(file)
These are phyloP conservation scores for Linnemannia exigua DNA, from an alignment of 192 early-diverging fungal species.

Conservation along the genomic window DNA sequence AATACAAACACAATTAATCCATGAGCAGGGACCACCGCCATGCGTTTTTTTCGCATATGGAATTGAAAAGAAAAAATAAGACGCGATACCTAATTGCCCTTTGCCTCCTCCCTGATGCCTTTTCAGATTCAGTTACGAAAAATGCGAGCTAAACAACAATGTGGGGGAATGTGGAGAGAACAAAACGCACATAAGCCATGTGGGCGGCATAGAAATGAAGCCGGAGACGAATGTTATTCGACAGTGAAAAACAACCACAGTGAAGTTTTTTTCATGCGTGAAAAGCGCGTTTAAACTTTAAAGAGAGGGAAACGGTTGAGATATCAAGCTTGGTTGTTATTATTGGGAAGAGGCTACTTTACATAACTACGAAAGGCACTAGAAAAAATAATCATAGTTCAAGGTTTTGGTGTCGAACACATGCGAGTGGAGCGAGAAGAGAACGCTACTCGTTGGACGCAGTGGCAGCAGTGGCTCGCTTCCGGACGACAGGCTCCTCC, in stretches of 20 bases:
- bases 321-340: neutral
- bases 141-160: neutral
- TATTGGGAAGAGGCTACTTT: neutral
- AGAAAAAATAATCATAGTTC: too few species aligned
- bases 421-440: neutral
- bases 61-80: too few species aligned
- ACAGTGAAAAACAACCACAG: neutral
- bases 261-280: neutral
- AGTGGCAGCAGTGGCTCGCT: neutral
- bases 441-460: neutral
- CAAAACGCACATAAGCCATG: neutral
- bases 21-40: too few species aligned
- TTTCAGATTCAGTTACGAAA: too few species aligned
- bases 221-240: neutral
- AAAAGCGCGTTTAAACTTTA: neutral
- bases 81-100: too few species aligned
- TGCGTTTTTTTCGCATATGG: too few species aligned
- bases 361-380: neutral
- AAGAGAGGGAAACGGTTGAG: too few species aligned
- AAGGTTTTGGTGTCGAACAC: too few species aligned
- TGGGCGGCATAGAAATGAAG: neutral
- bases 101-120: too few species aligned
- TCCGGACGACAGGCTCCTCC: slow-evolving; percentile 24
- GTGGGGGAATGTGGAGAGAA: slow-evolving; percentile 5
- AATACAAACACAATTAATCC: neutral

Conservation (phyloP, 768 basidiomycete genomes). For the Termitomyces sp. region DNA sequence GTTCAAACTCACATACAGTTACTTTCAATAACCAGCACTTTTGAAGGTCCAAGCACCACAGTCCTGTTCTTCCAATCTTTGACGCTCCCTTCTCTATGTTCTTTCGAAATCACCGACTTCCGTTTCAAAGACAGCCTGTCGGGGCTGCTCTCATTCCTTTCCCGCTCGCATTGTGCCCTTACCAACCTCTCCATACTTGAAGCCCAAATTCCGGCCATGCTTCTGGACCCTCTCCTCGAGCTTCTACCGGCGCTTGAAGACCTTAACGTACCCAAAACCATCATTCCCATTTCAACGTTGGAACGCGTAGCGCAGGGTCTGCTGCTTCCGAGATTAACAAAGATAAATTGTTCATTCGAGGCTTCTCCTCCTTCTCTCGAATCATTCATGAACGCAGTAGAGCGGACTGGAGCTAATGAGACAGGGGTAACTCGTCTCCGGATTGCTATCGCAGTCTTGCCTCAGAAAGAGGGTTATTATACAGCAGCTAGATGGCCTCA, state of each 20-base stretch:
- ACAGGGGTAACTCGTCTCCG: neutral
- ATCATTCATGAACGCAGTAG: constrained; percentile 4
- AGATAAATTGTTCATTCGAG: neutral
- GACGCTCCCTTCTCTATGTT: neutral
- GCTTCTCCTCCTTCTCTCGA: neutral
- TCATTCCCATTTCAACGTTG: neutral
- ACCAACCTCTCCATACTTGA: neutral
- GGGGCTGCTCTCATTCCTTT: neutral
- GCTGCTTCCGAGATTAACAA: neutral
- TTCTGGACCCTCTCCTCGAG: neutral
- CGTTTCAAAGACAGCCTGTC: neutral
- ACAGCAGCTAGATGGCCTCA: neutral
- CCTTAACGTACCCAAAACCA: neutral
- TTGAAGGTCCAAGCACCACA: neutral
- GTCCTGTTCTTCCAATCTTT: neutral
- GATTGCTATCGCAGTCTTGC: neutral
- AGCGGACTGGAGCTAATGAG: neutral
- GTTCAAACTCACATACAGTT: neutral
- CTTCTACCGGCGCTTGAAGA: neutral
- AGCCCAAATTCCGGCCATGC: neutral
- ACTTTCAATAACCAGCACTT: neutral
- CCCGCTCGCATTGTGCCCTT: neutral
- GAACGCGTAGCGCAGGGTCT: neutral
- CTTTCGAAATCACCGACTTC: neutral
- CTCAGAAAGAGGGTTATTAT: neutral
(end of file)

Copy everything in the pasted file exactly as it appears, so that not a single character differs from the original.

These are phyloP conservation scores for Linnemannia exigua DNA, from an alignment of 192 early-diverging fungal species.

Conservation along the genomic window DNA sequence AATACAAACACAATTAATCCATGAGCAGGGACCACCGCCATGCGTTTTTTTCGCATATGGAATTGAAAAGAAAAAATAAGACGCGATACCTAATTGCCCTTTGCCTCCTCCCTGATGCCTTTTCAGATTCAGTTACGAAAAATGCGAGCTAAACAACAATGTGGGGGAATGTGGAGAGAACAAAACGCACATAAGCCATGTGGGCGGCATAGAAATGAAGCCGGAGACGAATGTTATTCGACAGTGAAAAACAACCACAGTGAAGTTTTTTTCATGCGTGAAAAGCGCGTTTAAACTTTAAAGAGAGGGAAACGGTTGAGATATCAAGCTTGGTTGTTATTATTGGGAAGAGGCTACTTTACATAACTACGAAAGGCACTAGAAAAAATAATCATAGTTCAAGGTTTTGGTGTCGAACACATGCGAGTGGAGCGAGAAGAGAACGCTACTCGTTGGACGCAGTGGCAGCAGTGGCTCGCTTCCGGACGACAGGCTCCTCC, in stretches of 20 bases:
- bases 321-340: neutral
- bases 141-160: neutral
- TATTGGGAAGAGGCTACTTT: neutral
- AGAAAAAATAATCATAGTTC: too few species aligned
- bases 421-440: neutral
- bases 61-80: too few species aligned
- ACAGTGAAAAACAACCACAG: neutral
- bases 261-280: neutral
- AGTGGCAGCAGTGGCTCGCT: neutral
- bases 441-460: neutral
- CAAAACGCACATAAGCCATG: neutral
- bases 21-40: too few species aligned
- TTTCAGATTCAGTTACGAAA: too few species aligned
- bases 221-240: neutral
- AAAAGCGCGTTTAAACTTTA: neutral
- bases 81-100: too few species aligned
- TGCGTTTTTTTCGCATATGG: too few species aligned
- bases 361-380: neutral
- AAGAGAGGGAAACGGTTGAG: too few species aligned
- AAGGTTTTGGTGTCGAACAC: too few species aligned
- TGGGCGGCATAGAAATGAAG: neutral
- bases 101-120: too few species aligned
- TCCGGACGACAGGCTCCTCC: slow-evolving; percentile 24
- GTGGGGGAATGTGGAGAGAA: slow-evolving; percentile 5
- AATACAAACACAATTAATCC: neutral

Conservation (phyloP, 768 basidiomycete genomes). For the Termitomyces sp. region DNA sequence GTTCAAACTCACATACAGTTACTTTCAATAACCAGCACTTTTGAAGGTCCAAGCACCACAGTCCTGTTCTTCCAATCTTTGACGCTCCCTTCTCTATGTTCTTTCGAAATCACCGACTTCCGTTTCAAAGACAGCCTGTCGGGGCTGCTCTCATTCCTTTCCCGCTCGCATTGTGCCCTTACCAACCTCTCCATACTTGAAGCCCAAATTCCGGCCATGCTTCTGGACCCTCTCCTCGAGCTTCTACCGGCGCTTGAAGACCTTAACGTACCCAAAACCATCATTCCCATTTCAACGTTGGAACGCGTAGCGCAGGGTCTGCTGCTTCCGAGATTAACAAAGATAAATTGTTCATTCGAGGCTTCTCCTCCTTCTCTCGAATCATTCATGAACGCAGTAGAGCGGACTGGAGCTAATGAGACAGGGGTAACTCGTCTCCGGATTGCTATCGCAGTCTTGCCTCAGAAAGAGGGTTATTATACAGCAGCTAGATGGCCTCA, state of each 20-base stretch:
- ACAGGGGTAACTCGTCTCCG: neutral
- ATCATTCATGAACGCAGTAG: constrained; percentile 4
- AGATAAATTGTTCATTCGAG: neutral
- GACGCTCCCTTCTCTATGTT: neutral
- GCTTCTCCTCCTTCTCTCGA: neutral
- TCATTCCCATTTCAACGTTG: neutral
- ACCAACCTCTCCATACTTGA: neutral
- GGGGCTGCTCTCATTCCTTT: neutral
- GCTGCTTCCGAGATTAACAA: neutral
- TTCTGGACCCTCTCCTCGAG: neutral
- CGTTTCAAAGACAGCCTGTC: neutral
- ACAGCAGCTAGATGGCCTCA: neutral
- CCTTAACGTACCCAAAACCA: neutral
- TTGAAGGTCCAAGCACCACA: neutral
- GTCCTGTTCTTCCAATCTTT: neutral
- GATTGCTATCGCAGTCTTGC: neutral
- AGCGGACTGGAGCTAATGAG: neutral
- GTTCAAACTCACATACAGTT: neutral
- CTTCTACCGGCGCTTGAAGA: neutral
- AGCCCAAATTCCGGCCATGC: neutral
- ACTTTCAATAACCAGCACTT: neutral
- CCCGCTCGCATTGTGCCCTT: neutral
- GAACGCGTAGCGCAGGGTCT: neutral
- CTTTCGAAATCACCGACTTC: neutral
- CTCAGAAAGAGGGTTATTAT: neutral